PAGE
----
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Macklemore, Permanent Outrage, and Forgiveness

By now you’ve probably seen the picture of Macklemore, performing “Thrift Shop” in a stereotypical rendering of a Jewish man.

Macklemore insists that it’s an honest mistake.  Like whoa, I just wanted to be in disguise and dress up to sing my song about thrift shops, and I just so happened to pull together this random black beard and hooked nose.  But like… I could be any random man with a black beard and hooked nose.  Like Abraham Lincoln.  Or Ringo Starr.  Why did y’all have to go there?

I sort of got the feeling he was calling all of us anti-Semitic in his apology for thinking that his costume was anti-Semitic.

I acknowledge how the costume could, within a context of stereotyping, be ascribed to a Jewish caricature. I am here to say that it was absolutely not my intention, and unfortunately at the time I did not foresee the costume to be viewed in such regard. I’m saddened that this story, or any of my choices, would lead to any form of negativity.

But here’s the thing: you can’t grab at the most basic visual caricature of someone Jewish — save for the fact that he didn’t include the payis, but hey, Shylock is rarely played with payis — and then say, “oops, I totally didn’t think that anyone would see my costume in that light.”  When Josh and I were talking about it, he brought up a point made on NPR.

But that would be like frolicking through a fruit patch, tripping face-first into a dirt pit, and then emerging, dazed and face blackened, clutching a watermelon. Your story might in fact be legit, but so many things would have to go wrong in a particular order that you would kind of have to understand if no one believed you.

So do I believe that the costume meant nothing?  No.

I would be more impressed if Macklemore, in the interest of transparency, said, “I made a grave error in judgment.  I was going for a hyperbolic laugh a la South Park and ended up falling short in my performance.  In the end, it made me just look like an insensitive, anti-Semitic beast, and I think I’ve learned my lesson by this point about trying to be a comedian.  I seem to be a failure at using stereotypes to make a statement or opening up an important conversation using humour, so I’ll stick to making music.”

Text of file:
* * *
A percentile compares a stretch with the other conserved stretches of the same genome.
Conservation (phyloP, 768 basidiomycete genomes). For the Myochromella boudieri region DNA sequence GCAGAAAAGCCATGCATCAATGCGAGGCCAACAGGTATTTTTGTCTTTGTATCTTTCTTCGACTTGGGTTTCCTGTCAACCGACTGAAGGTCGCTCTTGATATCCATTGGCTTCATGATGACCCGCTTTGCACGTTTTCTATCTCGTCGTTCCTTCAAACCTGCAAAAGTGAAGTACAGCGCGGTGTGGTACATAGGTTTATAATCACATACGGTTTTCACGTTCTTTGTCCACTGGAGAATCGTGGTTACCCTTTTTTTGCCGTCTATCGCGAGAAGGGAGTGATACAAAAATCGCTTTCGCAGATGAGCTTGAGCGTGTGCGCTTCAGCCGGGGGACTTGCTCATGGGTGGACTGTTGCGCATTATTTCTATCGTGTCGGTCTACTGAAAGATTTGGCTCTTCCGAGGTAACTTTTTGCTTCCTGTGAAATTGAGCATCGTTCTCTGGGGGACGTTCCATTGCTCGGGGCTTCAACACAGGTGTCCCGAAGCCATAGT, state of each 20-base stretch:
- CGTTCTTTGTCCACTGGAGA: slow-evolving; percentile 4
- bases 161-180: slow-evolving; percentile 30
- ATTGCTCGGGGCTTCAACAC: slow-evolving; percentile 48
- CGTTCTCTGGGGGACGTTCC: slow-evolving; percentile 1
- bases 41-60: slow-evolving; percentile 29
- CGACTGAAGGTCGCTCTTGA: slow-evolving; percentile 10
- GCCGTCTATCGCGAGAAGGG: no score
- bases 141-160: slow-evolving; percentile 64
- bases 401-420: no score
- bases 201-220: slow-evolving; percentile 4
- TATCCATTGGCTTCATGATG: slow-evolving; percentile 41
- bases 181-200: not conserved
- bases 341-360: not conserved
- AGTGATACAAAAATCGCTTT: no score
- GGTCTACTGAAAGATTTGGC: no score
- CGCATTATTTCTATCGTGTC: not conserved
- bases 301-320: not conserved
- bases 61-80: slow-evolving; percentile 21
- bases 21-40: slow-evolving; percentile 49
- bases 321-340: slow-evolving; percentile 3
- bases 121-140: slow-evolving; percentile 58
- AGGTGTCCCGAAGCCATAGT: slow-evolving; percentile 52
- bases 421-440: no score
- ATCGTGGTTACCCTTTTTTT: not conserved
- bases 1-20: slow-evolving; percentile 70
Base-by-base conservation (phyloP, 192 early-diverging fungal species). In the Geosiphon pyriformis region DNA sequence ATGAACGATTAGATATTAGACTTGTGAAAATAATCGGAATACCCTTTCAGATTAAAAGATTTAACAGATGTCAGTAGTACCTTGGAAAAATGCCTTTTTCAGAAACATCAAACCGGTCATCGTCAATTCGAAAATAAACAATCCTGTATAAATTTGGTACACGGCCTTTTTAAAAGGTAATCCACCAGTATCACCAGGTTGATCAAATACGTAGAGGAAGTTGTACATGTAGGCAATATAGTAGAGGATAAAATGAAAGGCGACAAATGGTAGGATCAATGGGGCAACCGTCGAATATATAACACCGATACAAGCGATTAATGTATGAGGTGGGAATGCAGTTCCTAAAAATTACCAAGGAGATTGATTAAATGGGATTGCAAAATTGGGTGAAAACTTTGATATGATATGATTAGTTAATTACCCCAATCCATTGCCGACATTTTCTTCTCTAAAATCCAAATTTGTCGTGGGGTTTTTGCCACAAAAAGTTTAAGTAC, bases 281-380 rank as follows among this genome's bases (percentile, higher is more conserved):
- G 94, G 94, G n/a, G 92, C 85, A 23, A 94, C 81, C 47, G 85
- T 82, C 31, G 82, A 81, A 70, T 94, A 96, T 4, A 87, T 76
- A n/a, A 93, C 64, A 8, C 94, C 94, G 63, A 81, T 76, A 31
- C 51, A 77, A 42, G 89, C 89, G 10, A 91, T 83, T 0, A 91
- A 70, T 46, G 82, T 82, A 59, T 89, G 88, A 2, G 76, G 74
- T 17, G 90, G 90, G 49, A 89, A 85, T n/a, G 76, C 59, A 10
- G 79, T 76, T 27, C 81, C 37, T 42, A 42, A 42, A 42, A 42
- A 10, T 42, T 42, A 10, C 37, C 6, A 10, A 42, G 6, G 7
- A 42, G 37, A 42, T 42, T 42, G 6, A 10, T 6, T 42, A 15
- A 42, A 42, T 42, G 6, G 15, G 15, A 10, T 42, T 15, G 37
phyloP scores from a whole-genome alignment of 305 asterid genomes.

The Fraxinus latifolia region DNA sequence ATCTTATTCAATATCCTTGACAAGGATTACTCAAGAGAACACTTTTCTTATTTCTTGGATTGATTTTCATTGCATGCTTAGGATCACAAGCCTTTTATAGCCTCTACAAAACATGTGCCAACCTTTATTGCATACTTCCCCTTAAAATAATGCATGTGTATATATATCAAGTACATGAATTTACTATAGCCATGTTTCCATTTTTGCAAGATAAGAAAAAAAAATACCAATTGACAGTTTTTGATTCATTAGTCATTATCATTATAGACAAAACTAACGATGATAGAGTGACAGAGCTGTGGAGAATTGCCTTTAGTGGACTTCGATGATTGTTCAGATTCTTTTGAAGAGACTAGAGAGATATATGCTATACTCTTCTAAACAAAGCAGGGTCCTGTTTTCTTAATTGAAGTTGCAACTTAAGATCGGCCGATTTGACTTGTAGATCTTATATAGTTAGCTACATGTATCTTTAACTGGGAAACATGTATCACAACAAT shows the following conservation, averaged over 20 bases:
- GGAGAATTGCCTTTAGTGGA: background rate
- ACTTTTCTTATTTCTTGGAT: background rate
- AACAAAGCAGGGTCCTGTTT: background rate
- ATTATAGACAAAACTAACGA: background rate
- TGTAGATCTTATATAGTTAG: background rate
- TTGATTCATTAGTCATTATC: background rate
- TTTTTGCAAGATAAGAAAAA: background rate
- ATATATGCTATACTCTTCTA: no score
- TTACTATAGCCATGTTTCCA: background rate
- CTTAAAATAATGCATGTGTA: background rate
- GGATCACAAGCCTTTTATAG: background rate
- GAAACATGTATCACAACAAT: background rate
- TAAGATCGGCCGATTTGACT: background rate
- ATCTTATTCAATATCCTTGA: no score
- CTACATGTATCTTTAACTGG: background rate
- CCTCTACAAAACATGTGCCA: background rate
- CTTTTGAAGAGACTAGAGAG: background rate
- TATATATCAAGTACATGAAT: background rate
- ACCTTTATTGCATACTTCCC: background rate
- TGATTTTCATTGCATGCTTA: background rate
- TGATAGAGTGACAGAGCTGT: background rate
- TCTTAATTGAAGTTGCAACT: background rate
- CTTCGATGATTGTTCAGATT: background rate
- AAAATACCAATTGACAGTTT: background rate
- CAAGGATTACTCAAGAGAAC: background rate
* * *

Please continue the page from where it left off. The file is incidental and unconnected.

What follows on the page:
Something like that.

But it all goes back to our lack of forgiveness these days.  Twitter has created a sense of permanent outrage, as if society is like the person in Munch’s Scream, standing with our mouth agape in horror at the actions of others.  People make mistakes.  Sometimes they make big public ones.  And they should be held accountable for their mistakes.  But what’s happening is something much larger and louder and angrier than accountability.

With our outrage, we’re creating a generation of careful artists; artists who are so scared to have their work recorded and replayed that they’ll stop pushing boundaries for fear of destroying their career with a false move.  It wasn’t that news of big public “mistakes” didn’t spread prior to this point (Sinéad O’Connor and the Dixie Chicks immediately pop to mind), but our outrage isn’t a special ember that we all gather around to self-righteously warm ourselves with anymore.  It’s like the California fires; out of control.